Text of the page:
It will be beautiful, as nations light up with love – knowing who they are and who He designed them to be.

They will come into contact with the One who is Peace, the universe’s ultimate peace treaty.

“For he himself is our peace, who has made the two one and has destroyed the barrier, the dividing wall of hostility”

(Ephesians 2:14)

I’m not only sharing this story to speak of peace, though I love it. I’m sharing this story to draw attention to the profound reality that God is preparing YOU for a specific purpose – maybe you are already in it, but it is growing; maybe you have no idea what it is, but your heart is magnetized to certain topics; and maybe you know what it is, but it seems far away. Take heart. You have a niche in the universe no one else can fill. God has a plan and a purpose for your life; and it’s infinitely more wonderful than anything you’ve imagined. It’s fun. It’s life-giving. It’s powerful.

Repeat after me, and the book “Dream Culture”:

God is good ALL the time. I have a purpose. Nothing is impossible. I am responsible for me. Greatness comes through serving.

(Dream Culture, p72)

Thanks for being YOU.

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intellect santa, revelation belly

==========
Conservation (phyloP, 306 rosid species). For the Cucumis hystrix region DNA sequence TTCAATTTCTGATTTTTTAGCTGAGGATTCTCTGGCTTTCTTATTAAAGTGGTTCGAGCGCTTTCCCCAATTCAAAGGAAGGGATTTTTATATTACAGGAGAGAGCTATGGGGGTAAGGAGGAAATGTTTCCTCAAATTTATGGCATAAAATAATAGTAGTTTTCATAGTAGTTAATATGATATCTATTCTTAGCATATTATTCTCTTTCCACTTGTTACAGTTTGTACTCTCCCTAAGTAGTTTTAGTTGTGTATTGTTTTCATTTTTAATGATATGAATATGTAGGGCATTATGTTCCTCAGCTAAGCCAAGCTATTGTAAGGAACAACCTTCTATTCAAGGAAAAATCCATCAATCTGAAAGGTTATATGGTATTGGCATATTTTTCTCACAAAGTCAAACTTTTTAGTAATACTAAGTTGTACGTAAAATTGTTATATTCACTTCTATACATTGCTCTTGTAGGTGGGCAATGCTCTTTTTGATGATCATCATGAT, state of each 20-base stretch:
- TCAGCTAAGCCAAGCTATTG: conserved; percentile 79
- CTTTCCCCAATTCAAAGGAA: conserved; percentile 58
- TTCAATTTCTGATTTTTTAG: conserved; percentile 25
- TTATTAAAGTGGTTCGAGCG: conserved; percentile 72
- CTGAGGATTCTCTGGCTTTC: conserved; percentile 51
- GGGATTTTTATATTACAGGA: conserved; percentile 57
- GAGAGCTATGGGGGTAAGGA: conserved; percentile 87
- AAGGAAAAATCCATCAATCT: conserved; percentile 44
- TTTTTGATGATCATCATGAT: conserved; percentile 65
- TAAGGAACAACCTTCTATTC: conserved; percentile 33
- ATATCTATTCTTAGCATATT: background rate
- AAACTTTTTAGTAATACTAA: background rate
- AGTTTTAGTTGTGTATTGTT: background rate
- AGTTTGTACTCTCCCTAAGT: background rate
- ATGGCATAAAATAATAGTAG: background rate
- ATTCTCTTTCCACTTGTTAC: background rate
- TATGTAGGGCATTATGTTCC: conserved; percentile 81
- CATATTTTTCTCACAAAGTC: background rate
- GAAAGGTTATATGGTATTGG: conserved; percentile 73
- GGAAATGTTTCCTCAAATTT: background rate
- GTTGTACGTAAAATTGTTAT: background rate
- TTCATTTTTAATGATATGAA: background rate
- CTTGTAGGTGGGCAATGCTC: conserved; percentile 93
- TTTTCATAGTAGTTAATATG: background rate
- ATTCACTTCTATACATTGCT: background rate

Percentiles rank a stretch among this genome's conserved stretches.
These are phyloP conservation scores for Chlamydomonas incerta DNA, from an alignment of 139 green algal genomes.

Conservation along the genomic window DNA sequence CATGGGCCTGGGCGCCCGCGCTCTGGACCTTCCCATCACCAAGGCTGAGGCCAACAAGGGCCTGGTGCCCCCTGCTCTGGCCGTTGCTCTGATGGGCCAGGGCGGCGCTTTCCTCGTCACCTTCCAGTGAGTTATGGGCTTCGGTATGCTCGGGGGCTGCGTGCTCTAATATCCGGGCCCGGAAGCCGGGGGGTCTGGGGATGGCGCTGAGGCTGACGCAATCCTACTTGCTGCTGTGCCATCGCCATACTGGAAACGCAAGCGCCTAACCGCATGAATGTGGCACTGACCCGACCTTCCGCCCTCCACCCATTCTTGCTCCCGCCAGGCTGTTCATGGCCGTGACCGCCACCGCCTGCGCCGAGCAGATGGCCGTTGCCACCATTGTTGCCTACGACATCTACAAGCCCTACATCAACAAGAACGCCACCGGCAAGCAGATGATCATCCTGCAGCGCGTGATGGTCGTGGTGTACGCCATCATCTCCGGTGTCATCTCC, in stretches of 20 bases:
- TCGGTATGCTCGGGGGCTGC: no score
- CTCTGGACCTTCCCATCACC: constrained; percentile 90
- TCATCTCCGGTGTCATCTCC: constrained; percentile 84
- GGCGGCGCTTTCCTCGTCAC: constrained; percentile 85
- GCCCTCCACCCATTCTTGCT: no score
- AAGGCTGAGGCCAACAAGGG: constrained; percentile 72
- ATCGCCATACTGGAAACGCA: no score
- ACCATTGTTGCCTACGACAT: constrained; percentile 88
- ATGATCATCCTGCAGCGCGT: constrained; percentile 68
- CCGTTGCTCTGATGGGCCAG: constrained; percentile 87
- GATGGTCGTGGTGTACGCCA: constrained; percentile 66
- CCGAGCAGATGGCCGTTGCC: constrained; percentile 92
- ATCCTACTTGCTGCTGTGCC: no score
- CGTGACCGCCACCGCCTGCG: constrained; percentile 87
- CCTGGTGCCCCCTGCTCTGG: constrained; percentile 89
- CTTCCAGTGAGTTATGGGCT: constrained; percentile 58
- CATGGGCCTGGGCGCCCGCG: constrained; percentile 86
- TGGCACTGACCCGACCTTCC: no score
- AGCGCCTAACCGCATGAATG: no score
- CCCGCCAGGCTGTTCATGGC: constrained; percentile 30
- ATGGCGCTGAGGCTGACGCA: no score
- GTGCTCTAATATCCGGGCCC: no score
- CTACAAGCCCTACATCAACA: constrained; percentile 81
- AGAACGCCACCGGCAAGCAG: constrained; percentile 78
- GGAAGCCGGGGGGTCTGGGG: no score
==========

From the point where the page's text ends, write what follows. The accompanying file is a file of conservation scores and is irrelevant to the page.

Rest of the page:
I moved. On the winds of books and furniture, pots and clothing, I was swept from a house to an apartment. On Friday, in a series of many back-and-forths, I moved. Now, I am unpacking. Today my books came out to play.

Despite the fact that I sold about one hundred books when I moved to Redding almost two years ago, I still have hundreds of books. I love them. Like some people love eye crinkles because they are distinguishing, or my seminary friend Lizzie loves scar stories because they are, in a sense, personally historic; I love books because they held my hand through valleys, across rivers, and around tight bends. In the dark of night we’ve talked: conversations which shaped me significantly. And now, I am asking my books to inhale deeply so I can squeeze them onto a tall bookshelf a friend gave me a few days ago.